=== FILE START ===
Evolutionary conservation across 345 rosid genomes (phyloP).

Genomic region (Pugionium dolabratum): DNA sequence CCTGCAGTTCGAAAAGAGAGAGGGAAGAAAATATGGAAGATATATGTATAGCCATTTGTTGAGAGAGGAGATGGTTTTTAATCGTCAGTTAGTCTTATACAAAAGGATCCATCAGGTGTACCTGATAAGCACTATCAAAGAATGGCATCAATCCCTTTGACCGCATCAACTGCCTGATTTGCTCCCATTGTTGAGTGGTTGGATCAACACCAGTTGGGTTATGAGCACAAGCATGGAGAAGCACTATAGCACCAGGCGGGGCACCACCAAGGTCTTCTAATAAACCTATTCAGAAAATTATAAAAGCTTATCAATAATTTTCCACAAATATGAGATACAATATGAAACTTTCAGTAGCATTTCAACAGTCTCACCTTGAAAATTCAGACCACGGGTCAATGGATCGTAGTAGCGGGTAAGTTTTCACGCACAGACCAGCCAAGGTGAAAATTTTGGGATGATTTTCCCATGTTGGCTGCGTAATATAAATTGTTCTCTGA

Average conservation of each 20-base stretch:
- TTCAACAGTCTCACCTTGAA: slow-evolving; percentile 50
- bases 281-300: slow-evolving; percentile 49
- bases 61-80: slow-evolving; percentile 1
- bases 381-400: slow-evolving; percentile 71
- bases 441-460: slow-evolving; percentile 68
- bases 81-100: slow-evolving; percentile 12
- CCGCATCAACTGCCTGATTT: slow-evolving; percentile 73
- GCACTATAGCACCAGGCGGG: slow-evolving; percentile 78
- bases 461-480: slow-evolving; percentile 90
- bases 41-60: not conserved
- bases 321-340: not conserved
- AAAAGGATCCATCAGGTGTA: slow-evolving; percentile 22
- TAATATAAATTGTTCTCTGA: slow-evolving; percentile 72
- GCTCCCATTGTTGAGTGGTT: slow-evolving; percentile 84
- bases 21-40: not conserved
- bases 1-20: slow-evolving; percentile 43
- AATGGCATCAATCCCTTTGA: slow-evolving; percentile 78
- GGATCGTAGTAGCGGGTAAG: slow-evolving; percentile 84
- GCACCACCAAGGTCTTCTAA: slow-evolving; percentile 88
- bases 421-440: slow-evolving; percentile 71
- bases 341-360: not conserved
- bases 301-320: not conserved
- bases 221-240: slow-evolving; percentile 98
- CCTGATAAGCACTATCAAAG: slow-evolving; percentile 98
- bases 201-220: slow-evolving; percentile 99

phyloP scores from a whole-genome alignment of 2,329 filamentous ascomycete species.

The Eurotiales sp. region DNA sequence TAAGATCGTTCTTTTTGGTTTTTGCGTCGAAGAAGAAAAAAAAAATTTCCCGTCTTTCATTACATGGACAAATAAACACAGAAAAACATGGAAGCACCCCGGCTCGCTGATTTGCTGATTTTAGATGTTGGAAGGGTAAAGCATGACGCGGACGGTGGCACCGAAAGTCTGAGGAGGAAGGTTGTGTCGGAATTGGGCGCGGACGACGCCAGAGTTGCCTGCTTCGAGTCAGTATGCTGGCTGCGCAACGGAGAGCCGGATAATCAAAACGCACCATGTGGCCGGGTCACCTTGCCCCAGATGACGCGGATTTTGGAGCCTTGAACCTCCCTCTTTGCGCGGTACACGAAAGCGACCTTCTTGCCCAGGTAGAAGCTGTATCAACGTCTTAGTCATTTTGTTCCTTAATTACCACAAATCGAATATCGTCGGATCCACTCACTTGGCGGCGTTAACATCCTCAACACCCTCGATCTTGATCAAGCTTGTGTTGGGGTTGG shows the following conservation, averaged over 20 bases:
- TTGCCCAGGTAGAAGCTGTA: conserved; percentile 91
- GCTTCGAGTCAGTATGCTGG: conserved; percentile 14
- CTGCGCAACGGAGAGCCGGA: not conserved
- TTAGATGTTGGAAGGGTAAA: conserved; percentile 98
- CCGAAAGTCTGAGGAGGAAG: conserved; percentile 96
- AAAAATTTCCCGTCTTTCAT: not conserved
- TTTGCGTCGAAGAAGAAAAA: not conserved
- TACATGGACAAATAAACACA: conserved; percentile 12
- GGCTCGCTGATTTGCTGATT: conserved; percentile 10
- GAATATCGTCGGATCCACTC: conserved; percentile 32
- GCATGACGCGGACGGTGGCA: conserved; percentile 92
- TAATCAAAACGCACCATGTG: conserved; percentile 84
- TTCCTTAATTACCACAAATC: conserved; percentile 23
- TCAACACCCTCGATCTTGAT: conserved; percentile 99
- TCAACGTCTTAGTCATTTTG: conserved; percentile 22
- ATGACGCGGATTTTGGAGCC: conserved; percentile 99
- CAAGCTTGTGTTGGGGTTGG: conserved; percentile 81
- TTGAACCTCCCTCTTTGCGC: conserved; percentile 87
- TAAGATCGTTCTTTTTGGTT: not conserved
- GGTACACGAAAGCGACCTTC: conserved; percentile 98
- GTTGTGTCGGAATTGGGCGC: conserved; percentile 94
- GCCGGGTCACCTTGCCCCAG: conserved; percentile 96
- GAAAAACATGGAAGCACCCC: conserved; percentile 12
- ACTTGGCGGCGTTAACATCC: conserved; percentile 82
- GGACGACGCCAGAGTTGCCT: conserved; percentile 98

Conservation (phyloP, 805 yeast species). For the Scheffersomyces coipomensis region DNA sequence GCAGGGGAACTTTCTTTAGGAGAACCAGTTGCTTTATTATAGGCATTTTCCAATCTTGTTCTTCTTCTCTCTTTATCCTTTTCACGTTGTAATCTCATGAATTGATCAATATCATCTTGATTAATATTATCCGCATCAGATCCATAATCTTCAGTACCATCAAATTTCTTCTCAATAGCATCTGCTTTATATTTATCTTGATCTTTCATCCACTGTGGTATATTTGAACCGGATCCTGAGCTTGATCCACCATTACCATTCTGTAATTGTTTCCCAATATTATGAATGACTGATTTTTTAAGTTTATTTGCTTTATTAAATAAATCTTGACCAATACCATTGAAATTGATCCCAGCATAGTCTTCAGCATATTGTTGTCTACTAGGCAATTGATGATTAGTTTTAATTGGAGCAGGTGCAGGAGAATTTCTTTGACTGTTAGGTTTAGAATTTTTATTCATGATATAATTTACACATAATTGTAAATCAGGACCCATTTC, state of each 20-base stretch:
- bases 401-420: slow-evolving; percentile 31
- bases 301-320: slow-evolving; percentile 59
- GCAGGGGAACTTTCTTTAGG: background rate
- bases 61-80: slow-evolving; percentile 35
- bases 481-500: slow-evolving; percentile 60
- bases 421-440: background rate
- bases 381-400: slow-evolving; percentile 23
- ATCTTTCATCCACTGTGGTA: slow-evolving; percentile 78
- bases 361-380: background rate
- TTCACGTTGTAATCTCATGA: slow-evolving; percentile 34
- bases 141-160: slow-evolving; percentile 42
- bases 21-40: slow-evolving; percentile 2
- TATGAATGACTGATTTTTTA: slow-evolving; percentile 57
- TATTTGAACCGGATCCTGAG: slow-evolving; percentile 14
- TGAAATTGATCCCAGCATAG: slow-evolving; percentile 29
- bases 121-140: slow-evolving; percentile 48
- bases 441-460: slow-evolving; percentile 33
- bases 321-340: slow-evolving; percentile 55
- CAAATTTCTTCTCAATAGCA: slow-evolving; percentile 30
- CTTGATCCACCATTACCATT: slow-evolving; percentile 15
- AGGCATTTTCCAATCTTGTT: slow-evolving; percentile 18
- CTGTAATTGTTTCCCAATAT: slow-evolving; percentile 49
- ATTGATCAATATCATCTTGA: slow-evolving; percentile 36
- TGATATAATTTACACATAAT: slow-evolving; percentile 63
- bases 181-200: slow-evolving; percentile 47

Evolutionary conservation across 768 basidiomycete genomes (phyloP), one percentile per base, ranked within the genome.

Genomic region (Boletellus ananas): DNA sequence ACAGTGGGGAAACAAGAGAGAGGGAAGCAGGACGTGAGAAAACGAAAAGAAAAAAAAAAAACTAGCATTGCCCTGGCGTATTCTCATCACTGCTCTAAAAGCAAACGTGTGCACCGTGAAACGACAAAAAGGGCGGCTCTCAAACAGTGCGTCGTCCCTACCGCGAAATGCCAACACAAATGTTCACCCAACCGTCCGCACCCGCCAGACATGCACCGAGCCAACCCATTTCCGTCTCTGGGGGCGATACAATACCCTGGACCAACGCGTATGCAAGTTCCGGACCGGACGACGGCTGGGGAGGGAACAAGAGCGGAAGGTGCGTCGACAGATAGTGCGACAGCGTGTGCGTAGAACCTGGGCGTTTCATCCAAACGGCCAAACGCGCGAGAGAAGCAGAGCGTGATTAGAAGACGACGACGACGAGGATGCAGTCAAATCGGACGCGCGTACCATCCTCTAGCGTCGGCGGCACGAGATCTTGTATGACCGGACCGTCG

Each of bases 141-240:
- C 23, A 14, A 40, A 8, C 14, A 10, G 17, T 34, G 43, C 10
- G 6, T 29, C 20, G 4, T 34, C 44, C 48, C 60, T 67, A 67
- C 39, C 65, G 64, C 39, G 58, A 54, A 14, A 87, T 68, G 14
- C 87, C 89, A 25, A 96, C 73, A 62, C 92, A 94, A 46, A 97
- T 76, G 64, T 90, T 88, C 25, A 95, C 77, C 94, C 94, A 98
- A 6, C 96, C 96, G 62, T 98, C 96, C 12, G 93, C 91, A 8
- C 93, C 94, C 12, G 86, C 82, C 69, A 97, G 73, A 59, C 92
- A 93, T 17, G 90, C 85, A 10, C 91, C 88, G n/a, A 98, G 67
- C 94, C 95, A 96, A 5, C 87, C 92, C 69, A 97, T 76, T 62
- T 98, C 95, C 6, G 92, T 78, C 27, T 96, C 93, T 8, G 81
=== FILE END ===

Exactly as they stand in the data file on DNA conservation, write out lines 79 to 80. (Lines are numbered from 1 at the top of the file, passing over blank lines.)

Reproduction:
- ATTGATCAATATCATCTTGA: slow-evolving; percentile 36
- TGATATAATTTACACATAAT: slow-evolving; percentile 63